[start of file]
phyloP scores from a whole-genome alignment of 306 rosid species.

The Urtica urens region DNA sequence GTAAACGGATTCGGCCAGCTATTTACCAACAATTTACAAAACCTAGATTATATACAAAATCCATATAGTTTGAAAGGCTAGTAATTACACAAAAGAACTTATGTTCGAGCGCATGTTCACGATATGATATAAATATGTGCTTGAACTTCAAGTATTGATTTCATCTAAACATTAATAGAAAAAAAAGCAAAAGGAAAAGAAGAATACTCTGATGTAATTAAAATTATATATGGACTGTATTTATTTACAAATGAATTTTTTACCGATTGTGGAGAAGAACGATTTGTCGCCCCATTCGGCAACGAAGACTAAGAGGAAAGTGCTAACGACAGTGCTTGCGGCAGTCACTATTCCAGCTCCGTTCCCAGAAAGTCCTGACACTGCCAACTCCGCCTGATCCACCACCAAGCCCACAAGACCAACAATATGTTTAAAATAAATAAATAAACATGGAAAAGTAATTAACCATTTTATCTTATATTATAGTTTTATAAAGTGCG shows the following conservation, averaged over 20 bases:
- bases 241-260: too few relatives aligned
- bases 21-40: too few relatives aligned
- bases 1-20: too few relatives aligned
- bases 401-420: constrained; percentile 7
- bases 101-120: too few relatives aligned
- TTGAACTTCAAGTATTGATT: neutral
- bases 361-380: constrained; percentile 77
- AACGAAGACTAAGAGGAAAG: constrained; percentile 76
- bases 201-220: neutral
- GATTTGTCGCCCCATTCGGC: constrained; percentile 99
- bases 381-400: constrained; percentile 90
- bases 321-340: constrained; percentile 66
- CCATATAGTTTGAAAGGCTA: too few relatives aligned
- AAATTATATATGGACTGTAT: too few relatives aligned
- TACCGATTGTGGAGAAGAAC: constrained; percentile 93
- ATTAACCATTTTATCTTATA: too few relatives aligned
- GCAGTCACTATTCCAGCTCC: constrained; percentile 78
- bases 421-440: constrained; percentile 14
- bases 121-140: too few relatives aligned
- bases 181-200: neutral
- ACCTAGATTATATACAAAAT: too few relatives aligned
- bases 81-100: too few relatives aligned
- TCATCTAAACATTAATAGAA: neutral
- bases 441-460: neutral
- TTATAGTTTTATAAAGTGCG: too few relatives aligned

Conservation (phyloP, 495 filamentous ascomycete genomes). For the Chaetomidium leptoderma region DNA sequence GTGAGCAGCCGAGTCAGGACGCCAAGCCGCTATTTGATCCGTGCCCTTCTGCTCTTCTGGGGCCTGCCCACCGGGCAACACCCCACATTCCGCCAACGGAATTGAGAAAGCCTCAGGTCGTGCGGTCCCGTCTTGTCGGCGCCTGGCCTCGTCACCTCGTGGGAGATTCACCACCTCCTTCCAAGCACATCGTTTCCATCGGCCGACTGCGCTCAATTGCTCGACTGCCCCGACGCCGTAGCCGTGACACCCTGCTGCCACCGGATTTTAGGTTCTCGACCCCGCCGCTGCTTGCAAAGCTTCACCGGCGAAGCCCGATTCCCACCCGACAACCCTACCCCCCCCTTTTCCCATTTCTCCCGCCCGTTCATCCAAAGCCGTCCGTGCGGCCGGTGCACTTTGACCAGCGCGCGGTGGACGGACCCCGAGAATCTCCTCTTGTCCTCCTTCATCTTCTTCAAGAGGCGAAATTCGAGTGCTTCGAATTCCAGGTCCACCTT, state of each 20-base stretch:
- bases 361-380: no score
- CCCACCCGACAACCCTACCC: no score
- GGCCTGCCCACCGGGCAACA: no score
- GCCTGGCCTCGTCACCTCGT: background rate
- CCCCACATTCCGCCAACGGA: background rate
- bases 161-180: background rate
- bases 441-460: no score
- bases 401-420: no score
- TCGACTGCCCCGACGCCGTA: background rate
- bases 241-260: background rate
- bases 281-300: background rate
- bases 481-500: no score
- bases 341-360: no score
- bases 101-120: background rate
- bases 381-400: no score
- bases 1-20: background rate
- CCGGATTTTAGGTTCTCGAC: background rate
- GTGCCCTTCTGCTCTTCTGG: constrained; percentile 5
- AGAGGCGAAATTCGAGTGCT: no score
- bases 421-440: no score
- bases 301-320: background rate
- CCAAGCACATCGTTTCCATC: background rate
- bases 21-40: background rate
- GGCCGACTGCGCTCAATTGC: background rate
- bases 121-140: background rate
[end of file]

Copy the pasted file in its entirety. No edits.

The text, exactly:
phyloP scores from a whole-genome alignment of 306 rosid species.

The Urtica urens region DNA sequence GTAAACGGATTCGGCCAGCTATTTACCAACAATTTACAAAACCTAGATTATATACAAAATCCATATAGTTTGAAAGGCTAGTAATTACACAAAAGAACTTATGTTCGAGCGCATGTTCACGATATGATATAAATATGTGCTTGAACTTCAAGTATTGATTTCATCTAAACATTAATAGAAAAAAAAGCAAAAGGAAAAGAAGAATACTCTGATGTAATTAAAATTATATATGGACTGTATTTATTTACAAATGAATTTTTTACCGATTGTGGAGAAGAACGATTTGTCGCCCCATTCGGCAACGAAGACTAAGAGGAAAGTGCTAACGACAGTGCTTGCGGCAGTCACTATTCCAGCTCCGTTCCCAGAAAGTCCTGACACTGCCAACTCCGCCTGATCCACCACCAAGCCCACAAGACCAACAATATGTTTAAAATAAATAAATAAACATGGAAAAGTAATTAACCATTTTATCTTATATTATAGTTTTATAAAGTGCG shows the following conservation, averaged over 20 bases:
- bases 241-260: too few relatives aligned
- bases 21-40: too few relatives aligned
- bases 1-20: too few relatives aligned
- bases 401-420: constrained; percentile 7
- bases 101-120: too few relatives aligned
- TTGAACTTCAAGTATTGATT: neutral
- bases 361-380: constrained; percentile 77
- AACGAAGACTAAGAGGAAAG: constrained; percentile 76
- bases 201-220: neutral
- GATTTGTCGCCCCATTCGGC: constrained; percentile 99
- bases 381-400: constrained; percentile 90
- bases 321-340: constrained; percentile 66
- CCATATAGTTTGAAAGGCTA: too few relatives aligned
- AAATTATATATGGACTGTAT: too few relatives aligned
- TACCGATTGTGGAGAAGAAC: constrained; percentile 93
- ATTAACCATTTTATCTTATA: too few relatives aligned
- GCAGTCACTATTCCAGCTCC: constrained; percentile 78
- bases 421-440: constrained; percentile 14
- bases 121-140: too few relatives aligned
- bases 181-200: neutral
- ACCTAGATTATATACAAAAT: too few relatives aligned
- bases 81-100: too few relatives aligned
- TCATCTAAACATTAATAGAA: neutral
- bases 441-460: neutral
- TTATAGTTTTATAAAGTGCG: too few relatives aligned

Conservation (phyloP, 495 filamentous ascomycete genomes). For the Chaetomidium leptoderma region DNA sequence GTGAGCAGCCGAGTCAGGACGCCAAGCCGCTATTTGATCCGTGCCCTTCTGCTCTTCTGGGGCCTGCCCACCGGGCAACACCCCACATTCCGCCAACGGAATTGAGAAAGCCTCAGGTCGTGCGGTCCCGTCTTGTCGGCGCCTGGCCTCGTCACCTCGTGGGAGATTCACCACCTCCTTCCAAGCACATCGTTTCCATCGGCCGACTGCGCTCAATTGCTCGACTGCCCCGACGCCGTAGCCGTGACACCCTGCTGCCACCGGATTTTAGGTTCTCGACCCCGCCGCTGCTTGCAAAGCTTCACCGGCGAAGCCCGATTCCCACCCGACAACCCTACCCCCCCCTTTTCCCATTTCTCCCGCCCGTTCATCCAAAGCCGTCCGTGCGGCCGGTGCACTTTGACCAGCGCGCGGTGGACGGACCCCGAGAATCTCCTCTTGTCCTCCTTCATCTTCTTCAAGAGGCGAAATTCGAGTGCTTCGAATTCCAGGTCCACCTT, state of each 20-base stretch:
- bases 361-380: no score
- CCCACCCGACAACCCTACCC: no score
- GGCCTGCCCACCGGGCAACA: no score
- GCCTGGCCTCGTCACCTCGT: background rate
- CCCCACATTCCGCCAACGGA: background rate
- bases 161-180: background rate
- bases 441-460: no score
- bases 401-420: no score
- TCGACTGCCCCGACGCCGTA: background rate
- bases 241-260: background rate
- bases 281-300: background rate
- bases 481-500: no score
- bases 341-360: no score
- bases 101-120: background rate
- bases 381-400: no score
- bases 1-20: background rate
- CCGGATTTTAGGTTCTCGAC: background rate
- GTGCCCTTCTGCTCTTCTGG: constrained; percentile 5
- AGAGGCGAAATTCGAGTGCT: no score
- bases 421-440: no score
- bases 301-320: background rate
- CCAAGCACATCGTTTCCATC: background rate
- bases 21-40: background rate
- GGCCGACTGCGCTCAATTGC: background rate
- bases 121-140: background rate